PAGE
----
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How does alcohol affect the Nervous System

We’ve all heard the statement that “drugs kill brain cells”, but what about alcohol? Does the same thing apply? Does alcohol kill brain cells, and is that why we shouldn’t go out binging on a ton of alcohol?

First lets talk a little about how the brain functions. It’s estimated that there are over 100 billion brain cells (neurons) in the human brain. These cells are unique in that they can communicate very quickly with each other by sending nerve impulses, also known as action potentials. When the nerve impulse reaches the end of the axon, the axon terminals release neurotransmitters which then relays the signal to the next cell.

Obviously, regulating the release of neurotransmitter is a very crucial and exact process. If something goes wrong in this process, this can lead to some “interesting” effects.

There are many different neurotransmitters, and these different neurotransmitters have different functions. In general, some neurotransmitters stimulate/excite certain functions, and others inhibit certain functions.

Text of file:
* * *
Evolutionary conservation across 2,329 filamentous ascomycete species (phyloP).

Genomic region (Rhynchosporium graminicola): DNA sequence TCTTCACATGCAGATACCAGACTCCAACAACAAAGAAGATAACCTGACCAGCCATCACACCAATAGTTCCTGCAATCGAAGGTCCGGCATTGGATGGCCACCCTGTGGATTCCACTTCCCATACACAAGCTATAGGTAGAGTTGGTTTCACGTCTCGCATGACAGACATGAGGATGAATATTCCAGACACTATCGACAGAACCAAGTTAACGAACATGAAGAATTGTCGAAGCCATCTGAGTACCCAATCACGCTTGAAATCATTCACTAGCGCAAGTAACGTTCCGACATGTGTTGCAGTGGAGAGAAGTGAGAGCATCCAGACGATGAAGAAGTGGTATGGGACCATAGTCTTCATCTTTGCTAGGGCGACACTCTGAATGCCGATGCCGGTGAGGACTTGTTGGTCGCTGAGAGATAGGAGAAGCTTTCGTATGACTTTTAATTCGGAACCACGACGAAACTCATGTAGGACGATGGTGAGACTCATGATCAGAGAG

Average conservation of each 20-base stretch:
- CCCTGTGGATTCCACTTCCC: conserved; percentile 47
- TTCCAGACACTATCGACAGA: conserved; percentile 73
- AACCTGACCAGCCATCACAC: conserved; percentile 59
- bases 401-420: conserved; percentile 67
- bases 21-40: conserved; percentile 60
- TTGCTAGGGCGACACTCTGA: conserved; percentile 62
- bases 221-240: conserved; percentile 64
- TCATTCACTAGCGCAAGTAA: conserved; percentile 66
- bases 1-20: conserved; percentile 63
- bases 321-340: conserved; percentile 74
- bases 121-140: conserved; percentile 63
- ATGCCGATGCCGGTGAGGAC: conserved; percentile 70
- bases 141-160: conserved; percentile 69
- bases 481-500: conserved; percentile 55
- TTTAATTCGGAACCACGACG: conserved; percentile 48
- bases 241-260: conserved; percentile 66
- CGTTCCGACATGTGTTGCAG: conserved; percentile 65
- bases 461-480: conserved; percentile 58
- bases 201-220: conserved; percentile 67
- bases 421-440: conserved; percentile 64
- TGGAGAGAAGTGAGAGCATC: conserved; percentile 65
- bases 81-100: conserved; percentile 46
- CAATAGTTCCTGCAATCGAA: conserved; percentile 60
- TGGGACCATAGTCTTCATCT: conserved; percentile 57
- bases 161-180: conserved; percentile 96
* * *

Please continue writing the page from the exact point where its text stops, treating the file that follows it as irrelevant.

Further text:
Now lets talk about Alcohol

Although scientist don’t have a complete understanding of HOW exactly Alcohol affects the nervous system, we have a pretty decent understanding of SOME of the effects. What we do know is that mood altering substances, such as alcohol, influence neurotransmitter activity. We also know some of the specific neurotransmitters that alcohol has its effect on.

Serotonin

This neurotransmitter is a “feel-good” molecule and is very intimately related to your sense of well-being, which is tied to depression. An individual with low levels of serotonin is more likely to become depressed. This is one of the neurotransmitters that alcohol affects. It actually increases the serotonin levels in the brain, which is one of the reasons for the addicting effect of alcohol.

Dopamine

Dopamine is another excitatory neurotransmitter and is also considered to be a “feel-good” molecule. One of the effects of alcohol is to increase dopamine levels, which also contributes to the addictive effect of alcohol.